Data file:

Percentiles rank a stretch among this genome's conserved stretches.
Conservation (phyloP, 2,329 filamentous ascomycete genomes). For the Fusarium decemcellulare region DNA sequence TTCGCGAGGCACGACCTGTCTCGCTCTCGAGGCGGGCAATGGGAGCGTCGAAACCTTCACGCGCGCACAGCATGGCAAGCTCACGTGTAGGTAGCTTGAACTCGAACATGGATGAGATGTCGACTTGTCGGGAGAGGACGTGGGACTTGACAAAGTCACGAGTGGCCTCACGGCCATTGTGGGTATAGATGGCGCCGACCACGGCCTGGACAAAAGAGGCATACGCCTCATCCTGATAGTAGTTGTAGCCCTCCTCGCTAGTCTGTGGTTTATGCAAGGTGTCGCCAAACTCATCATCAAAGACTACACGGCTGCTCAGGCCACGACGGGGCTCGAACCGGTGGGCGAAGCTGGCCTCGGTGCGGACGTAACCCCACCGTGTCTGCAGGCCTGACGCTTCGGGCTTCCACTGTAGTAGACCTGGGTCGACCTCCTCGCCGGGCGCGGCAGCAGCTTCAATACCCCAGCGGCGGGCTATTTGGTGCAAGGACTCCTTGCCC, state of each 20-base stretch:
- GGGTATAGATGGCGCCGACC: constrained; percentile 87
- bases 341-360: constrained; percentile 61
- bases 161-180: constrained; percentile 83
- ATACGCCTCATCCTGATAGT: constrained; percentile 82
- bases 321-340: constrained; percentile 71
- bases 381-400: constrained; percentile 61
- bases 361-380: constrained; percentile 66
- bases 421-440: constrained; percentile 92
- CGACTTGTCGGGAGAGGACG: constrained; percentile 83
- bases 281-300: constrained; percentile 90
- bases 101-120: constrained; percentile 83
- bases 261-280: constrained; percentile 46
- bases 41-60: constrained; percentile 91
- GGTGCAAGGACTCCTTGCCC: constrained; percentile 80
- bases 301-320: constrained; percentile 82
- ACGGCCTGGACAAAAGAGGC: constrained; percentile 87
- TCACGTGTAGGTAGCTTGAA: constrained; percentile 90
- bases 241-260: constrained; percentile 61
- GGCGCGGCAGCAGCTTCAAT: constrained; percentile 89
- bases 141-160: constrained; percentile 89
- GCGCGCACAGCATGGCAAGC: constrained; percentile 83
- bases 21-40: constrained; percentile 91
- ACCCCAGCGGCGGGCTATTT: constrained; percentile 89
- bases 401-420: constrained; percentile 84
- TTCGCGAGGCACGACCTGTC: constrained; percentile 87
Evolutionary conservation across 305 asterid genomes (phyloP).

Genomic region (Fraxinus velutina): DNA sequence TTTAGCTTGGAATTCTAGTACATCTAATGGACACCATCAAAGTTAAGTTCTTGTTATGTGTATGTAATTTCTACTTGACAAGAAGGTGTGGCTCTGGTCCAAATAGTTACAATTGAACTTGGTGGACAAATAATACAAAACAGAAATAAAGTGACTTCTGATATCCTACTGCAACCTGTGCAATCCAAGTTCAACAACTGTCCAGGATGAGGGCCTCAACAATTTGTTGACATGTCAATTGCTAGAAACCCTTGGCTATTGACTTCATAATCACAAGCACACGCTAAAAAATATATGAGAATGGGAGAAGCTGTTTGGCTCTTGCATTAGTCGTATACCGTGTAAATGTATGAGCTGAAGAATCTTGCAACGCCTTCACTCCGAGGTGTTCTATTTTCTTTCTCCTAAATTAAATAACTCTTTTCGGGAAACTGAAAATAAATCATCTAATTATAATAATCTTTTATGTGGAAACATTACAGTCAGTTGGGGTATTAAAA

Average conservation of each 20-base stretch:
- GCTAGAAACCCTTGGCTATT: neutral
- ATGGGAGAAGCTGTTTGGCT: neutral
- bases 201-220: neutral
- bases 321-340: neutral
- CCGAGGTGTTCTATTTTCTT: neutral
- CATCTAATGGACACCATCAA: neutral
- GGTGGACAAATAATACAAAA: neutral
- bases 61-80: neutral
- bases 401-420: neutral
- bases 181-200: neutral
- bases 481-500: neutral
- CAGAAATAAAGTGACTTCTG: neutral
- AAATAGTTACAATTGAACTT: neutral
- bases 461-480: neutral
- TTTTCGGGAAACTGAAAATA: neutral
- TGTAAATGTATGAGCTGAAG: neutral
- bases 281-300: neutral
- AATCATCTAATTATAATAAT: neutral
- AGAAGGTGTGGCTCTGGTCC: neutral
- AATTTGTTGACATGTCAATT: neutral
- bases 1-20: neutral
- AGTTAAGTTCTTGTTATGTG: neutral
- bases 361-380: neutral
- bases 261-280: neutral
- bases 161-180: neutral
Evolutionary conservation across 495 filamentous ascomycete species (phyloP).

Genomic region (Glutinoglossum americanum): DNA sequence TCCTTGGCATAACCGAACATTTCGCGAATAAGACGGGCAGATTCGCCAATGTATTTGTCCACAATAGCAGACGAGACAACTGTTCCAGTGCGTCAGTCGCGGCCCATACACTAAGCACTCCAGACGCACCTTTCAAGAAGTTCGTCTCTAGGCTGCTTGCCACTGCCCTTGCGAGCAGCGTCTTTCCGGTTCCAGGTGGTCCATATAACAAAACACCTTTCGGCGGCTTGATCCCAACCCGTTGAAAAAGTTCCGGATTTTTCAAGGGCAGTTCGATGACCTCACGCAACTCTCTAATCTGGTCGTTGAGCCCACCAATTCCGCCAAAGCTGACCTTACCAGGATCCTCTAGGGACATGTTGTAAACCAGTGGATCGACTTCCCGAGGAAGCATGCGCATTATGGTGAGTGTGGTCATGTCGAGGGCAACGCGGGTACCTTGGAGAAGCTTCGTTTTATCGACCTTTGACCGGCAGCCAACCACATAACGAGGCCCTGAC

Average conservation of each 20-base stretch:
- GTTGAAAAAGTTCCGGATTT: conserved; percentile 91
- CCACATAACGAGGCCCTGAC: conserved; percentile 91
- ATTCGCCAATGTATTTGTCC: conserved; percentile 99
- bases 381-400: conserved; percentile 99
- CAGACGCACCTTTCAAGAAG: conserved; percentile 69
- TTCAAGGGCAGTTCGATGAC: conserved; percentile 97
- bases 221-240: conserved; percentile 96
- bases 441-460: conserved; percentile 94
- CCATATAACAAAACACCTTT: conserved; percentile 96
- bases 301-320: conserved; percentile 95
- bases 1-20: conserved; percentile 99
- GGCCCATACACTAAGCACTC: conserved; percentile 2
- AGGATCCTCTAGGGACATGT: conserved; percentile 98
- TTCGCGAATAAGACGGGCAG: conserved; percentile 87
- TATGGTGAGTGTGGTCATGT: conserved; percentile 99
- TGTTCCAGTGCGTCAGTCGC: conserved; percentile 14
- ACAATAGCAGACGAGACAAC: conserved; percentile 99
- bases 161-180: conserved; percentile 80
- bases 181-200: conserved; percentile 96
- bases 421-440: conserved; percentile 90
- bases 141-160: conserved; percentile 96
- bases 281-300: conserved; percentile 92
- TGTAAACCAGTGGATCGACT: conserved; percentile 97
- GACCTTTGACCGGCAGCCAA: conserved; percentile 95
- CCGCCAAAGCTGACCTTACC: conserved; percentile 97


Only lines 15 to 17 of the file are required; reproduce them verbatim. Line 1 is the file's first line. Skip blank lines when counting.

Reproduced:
- bases 41-60: constrained; percentile 91
- GGTGCAAGGACTCCTTGCCC: constrained; percentile 80
- bases 301-320: constrained; percentile 82